A visit to Middle Earth

I have spent less than two weeks in Middle Earth, looking at the world around me as I would England in springtime – green and rolling hills, neat parcels of farmland, friendly polite people, and “four seasons in one day” –

– that rural existence so familiar to a girl who grew up in a Shire of sorts, the Shire that gifted to the world cheese-rolling and Holst and Brian May, wool-sack racing and Gloucester Cathedral, the oldest literary festival and the second highest tidal range in the world. The Shire she returns to each Christmas now is still the same, all country bustle and bored teenagers and a town life that centres around the many pubs that provide a warm hearth in winter, tucked in the elbows of those five damp valleys…

It is not damp in this Shire, but lush. This earth I found in another hemisphere, though almost 12,000 miles away, is not so far in the imagination from the isle of my birth. I was able to taste hobbit life at Matamata, otherwise known as Hobbiton, the still-intact film set where the Lord of the Rings and Hobbit franchises were filmed between 1998 and the 2010s.

Found halfway down the North Island, it was cheesy and quaint but nothing short of delightful. The sun shone on all the hobbit-holes and made every plastic vegetable shine too, and the whole place came to life as does a West Country village on a market day morning. It was all pop art colours and childlike clouds which cruised above the lake in the blue, blue sky.

Bag End, Bilbo and Frodo Baggins’ residence

My second outing into Middle Earth territory actually took place before the first, on a promising sunny day several hours’ drive south of Auckland. Having slept in the car in a truckers’ drive-in near a petrol station, my friend and I were not on top form, but Mount Doom – or the Tongariro Alpine Crossing, widely considered New Zealand’s best day hike – loomed in the near distance, beckoning.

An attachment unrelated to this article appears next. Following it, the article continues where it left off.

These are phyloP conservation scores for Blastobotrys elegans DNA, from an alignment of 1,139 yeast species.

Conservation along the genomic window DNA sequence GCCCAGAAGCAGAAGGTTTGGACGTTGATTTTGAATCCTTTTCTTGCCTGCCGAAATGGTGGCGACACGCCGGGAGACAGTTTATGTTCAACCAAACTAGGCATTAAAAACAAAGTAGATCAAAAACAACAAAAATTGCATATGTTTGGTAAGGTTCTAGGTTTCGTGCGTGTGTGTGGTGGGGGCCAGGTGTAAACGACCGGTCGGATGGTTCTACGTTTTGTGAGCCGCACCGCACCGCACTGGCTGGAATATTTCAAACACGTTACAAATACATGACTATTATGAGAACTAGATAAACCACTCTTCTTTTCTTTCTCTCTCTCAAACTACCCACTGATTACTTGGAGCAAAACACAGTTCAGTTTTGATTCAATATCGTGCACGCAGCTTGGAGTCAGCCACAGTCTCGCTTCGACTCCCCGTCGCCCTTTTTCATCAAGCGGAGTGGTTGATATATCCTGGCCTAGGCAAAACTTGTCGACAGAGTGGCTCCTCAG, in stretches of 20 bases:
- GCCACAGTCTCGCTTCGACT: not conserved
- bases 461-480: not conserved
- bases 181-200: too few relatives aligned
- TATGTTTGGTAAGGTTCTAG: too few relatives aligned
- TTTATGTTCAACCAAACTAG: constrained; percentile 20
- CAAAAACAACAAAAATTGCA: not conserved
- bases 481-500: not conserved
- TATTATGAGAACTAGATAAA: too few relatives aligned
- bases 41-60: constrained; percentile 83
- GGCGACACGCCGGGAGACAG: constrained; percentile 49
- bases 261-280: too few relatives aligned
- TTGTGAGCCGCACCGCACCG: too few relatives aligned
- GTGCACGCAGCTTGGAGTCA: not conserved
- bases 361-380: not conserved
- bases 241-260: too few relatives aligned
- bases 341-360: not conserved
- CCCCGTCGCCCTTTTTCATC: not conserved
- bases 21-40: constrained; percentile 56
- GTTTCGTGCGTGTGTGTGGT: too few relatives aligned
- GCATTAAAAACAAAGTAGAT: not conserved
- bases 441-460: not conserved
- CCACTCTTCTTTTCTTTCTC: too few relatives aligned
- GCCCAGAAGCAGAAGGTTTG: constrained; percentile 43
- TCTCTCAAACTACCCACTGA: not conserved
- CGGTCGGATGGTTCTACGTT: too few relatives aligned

Mount Doom! You don’t actually climb to its summit, but up the side.
It all began so well… standing in the sun at the start of the Tongariro Alpine Crossing. The decision to add the word “Alpine” was made in order to warn people about the turbulent and changeable weather, which we experienced that day. It went from 30 degrees to 13 within half an hour.

We hiked its blackened flank as the sun climbed higher but were outpaced by clouds about halfway up, obscuring the treasures of the summit – the emerald lakes, the red crater, the views.

Caught in a rainstorm on the descent, we squelched through forested terrain and mud and thought of Frodo. Seven hours after we began, we reached the car again, elated to be back on dry ground.  

The amazing landscape right before the summit
The mars-like landscape that you trek across before the summit
John presents… the emerald lake! (Not looking its best on that cold wet day.)
This part of the hike was tricky – loose scree covers the mountain-top, and we both fell on our bums multiple times.
Bedraggled is an understatement. Still two hours from the end…
Drying off a bit under the forest canopies during the last leg of the hike. We jogged the last half-mile or so! The scenery and terrain is amazingly varied.

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